Warning: the full story at the link is upsetting and contains some direct quotes that contain racist and abusive language. From Alternet:
From racial epithets to impersonating police officers to trying to collect debts from the wrong people, some debt collectors have become increasingly abusive in recent years—and in the economic downturn of the late 2000s and early 2010s, those abuses are only becoming worse. In March, the Federal Trade Commission (FTC) announced that next to identity theft, complaints about debt collectors were the most common complaints it received in 2010; last year, the FTC said, it received over 144,000 complaints about debt collectors, which was a 17 percent increase from the 119,609 debt collector-related complaints it received in 2009. The FTC said more than 4,100 of the complaints it received about debt collectors in 2010 involved threats of physical violence.
Threats of physical violence?
Debt collection horror stories are not hard to find, and in many cases, those who have been verbally abused have actual recordings of the abuse. Tammy Henshaw of Bellville, Missouri told KMOV-TV (St. Louis’ CBS affiliate) that she was hounded by a Los Angeles-based debt collection agency after the death of her daughter Angie. When Henshaw’s daughter died, she was left with a considerable amount of medical debt; as a result, Henshaw was unable to pay the funeral-related expenses. The funeral home sold the debt to that collection agency, and abusive messages were left on her answering machine. In addition to calling her “white trash” and a “deadbeat piece of crap,” one of the agency’s collectors threatened to dig up her daughter’s dead body and hang it from a tree if she didn’t pay the debt immediately. KMOV-TV played a recording of the collector telling Henshaw, “Are you going to pay this bill or not, or am I going to have to kill you?”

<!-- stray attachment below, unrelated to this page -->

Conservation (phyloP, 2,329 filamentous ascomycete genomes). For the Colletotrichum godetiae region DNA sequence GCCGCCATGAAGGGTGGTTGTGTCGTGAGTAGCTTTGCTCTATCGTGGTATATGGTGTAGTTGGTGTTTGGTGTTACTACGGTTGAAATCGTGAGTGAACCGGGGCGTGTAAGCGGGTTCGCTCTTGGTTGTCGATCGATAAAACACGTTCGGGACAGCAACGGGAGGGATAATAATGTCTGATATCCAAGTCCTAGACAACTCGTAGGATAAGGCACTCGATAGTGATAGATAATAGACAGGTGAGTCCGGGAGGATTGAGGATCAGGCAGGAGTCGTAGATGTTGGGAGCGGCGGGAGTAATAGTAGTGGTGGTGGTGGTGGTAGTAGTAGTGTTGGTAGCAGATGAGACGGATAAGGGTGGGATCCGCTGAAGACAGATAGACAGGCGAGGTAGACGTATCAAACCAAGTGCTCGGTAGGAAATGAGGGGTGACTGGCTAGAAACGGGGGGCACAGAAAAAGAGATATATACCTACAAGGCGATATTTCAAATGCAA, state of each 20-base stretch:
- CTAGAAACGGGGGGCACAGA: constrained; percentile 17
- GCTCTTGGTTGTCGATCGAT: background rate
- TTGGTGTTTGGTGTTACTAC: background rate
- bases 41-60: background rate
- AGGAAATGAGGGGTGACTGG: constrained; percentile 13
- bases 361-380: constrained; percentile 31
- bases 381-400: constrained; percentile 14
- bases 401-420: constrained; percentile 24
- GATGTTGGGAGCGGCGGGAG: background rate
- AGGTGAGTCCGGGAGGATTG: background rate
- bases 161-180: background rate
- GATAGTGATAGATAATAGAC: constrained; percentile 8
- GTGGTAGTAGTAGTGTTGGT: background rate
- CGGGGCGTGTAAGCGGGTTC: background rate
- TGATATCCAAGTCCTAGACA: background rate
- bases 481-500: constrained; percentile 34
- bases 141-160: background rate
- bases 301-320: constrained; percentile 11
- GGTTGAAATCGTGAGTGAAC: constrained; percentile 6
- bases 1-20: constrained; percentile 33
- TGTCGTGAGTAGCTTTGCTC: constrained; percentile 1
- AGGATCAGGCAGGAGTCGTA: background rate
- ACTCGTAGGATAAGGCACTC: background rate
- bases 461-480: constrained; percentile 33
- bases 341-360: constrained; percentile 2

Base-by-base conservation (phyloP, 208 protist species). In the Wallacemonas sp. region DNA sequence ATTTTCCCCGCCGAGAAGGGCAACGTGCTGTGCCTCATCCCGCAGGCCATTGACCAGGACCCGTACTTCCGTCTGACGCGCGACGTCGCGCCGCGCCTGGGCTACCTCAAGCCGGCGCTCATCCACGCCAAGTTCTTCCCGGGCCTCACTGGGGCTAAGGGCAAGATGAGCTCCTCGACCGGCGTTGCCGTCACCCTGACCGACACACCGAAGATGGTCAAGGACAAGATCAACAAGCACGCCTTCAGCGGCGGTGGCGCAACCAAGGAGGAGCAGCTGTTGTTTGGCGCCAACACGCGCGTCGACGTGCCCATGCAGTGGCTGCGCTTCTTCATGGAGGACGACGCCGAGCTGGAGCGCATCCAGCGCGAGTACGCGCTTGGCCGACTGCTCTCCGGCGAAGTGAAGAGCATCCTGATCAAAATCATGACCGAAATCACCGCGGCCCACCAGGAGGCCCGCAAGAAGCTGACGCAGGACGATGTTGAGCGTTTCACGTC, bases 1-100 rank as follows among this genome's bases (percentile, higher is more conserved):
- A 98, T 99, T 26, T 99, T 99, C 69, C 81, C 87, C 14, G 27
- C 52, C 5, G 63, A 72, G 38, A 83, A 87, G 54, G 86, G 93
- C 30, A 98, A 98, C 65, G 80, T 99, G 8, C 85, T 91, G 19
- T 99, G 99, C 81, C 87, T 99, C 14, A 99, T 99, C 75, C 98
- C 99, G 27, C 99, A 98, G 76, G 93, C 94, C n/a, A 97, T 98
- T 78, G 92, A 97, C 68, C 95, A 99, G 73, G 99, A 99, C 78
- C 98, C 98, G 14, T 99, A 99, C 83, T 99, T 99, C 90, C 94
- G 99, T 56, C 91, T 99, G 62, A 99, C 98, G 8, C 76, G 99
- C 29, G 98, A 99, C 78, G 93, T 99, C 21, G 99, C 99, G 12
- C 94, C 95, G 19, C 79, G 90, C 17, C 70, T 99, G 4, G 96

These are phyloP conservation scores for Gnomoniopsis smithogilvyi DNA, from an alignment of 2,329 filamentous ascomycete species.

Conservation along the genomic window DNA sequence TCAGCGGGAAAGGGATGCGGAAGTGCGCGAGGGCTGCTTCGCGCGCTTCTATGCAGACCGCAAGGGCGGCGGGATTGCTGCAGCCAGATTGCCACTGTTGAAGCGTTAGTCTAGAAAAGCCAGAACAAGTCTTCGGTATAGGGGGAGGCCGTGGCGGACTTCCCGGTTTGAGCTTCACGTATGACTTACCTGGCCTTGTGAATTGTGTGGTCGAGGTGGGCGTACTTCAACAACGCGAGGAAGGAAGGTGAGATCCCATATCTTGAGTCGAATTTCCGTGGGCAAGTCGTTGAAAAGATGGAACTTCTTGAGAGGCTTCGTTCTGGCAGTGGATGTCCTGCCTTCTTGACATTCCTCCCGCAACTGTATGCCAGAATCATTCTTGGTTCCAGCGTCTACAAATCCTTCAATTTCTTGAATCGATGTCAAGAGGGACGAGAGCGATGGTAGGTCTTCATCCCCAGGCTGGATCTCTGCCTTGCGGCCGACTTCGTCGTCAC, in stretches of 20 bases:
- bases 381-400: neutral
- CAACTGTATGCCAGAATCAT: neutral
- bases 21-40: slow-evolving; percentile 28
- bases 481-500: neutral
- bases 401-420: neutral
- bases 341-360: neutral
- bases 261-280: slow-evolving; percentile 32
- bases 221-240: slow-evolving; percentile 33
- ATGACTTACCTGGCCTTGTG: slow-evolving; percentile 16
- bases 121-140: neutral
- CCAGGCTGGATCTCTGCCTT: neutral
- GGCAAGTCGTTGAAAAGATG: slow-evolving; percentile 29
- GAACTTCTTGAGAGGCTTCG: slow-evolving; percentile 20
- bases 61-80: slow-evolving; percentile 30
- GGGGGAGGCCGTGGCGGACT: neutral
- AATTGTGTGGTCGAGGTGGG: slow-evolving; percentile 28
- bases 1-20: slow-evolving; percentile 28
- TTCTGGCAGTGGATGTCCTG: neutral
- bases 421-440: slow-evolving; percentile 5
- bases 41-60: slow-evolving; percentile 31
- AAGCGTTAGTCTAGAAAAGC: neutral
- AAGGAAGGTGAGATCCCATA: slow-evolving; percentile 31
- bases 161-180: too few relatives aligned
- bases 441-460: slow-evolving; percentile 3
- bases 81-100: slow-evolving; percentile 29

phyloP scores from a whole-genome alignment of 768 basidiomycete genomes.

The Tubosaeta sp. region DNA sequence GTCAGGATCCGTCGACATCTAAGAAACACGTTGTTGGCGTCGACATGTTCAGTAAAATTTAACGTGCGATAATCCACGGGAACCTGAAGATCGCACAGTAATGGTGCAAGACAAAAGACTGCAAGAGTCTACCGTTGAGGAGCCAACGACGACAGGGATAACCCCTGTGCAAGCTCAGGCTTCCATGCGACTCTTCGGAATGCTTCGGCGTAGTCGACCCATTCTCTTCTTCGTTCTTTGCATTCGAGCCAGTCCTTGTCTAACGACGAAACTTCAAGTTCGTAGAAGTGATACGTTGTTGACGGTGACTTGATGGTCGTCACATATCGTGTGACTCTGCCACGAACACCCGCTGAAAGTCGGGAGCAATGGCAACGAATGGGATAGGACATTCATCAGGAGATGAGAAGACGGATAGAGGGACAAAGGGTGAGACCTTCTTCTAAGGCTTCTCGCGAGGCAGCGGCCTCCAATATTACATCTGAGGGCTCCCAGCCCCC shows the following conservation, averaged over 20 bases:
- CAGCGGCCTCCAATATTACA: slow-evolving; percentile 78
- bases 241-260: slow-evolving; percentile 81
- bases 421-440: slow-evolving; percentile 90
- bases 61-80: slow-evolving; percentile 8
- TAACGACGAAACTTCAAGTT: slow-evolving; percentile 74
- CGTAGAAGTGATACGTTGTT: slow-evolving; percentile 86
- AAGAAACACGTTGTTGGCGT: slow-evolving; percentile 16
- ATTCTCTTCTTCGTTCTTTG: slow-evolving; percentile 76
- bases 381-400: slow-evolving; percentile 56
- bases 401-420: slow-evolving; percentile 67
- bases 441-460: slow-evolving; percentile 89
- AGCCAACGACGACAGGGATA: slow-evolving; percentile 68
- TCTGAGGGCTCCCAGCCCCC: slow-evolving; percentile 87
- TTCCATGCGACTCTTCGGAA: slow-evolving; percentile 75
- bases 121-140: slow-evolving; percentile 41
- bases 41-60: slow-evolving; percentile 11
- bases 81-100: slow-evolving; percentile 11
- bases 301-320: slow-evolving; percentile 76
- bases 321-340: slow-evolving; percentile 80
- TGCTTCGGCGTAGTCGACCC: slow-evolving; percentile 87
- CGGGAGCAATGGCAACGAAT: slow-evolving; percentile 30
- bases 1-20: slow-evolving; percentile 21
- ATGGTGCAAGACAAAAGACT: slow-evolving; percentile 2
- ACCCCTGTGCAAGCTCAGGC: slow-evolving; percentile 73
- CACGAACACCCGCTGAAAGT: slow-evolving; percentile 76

Threatening to dig up her daughter's body? In the United States, in the 21st century? Over a debt?
Attorney Joseph Mauro was interviewed for this story:
Asked to list some of the most common ways in which abusive debt collectors blatantly violate federal law, Mauro said, “It’s everything. False threats of lawsuits, false threats of freezing bank accounts, false threats of garnishing pay, outright harassment in terms of name-calling and profanities, debt collectors acting like they are lawyers, debt collectors saying or implying that they are law enforcement, persistent telephone calls multiple times in a day.”
Naturally, the debt collection industry says these stories represent a small portion of their (mostly) ethical profession. Based on my own experiences and the anecdotes of other, these sorts of threats and bizarre statements may be far more common than the industry wants to admit to.
It is important for all of us to know our rights. The Fair Trade Commission enforces the FDCPA; the Fair Debt Collection Practices Act. The FTC's website has a lot of good information, including this Debt Collection FAQ that states clearly what and what is not legal behavior on the part of a collection agency. If you encounter harassing or threatening, please report it immediately to the FTC and to your state's Attorney General. Keep written records, and record calls if you can. Your state may also have a consumer protection agency that can help you.
cross posted at MainSt/workingamerica.org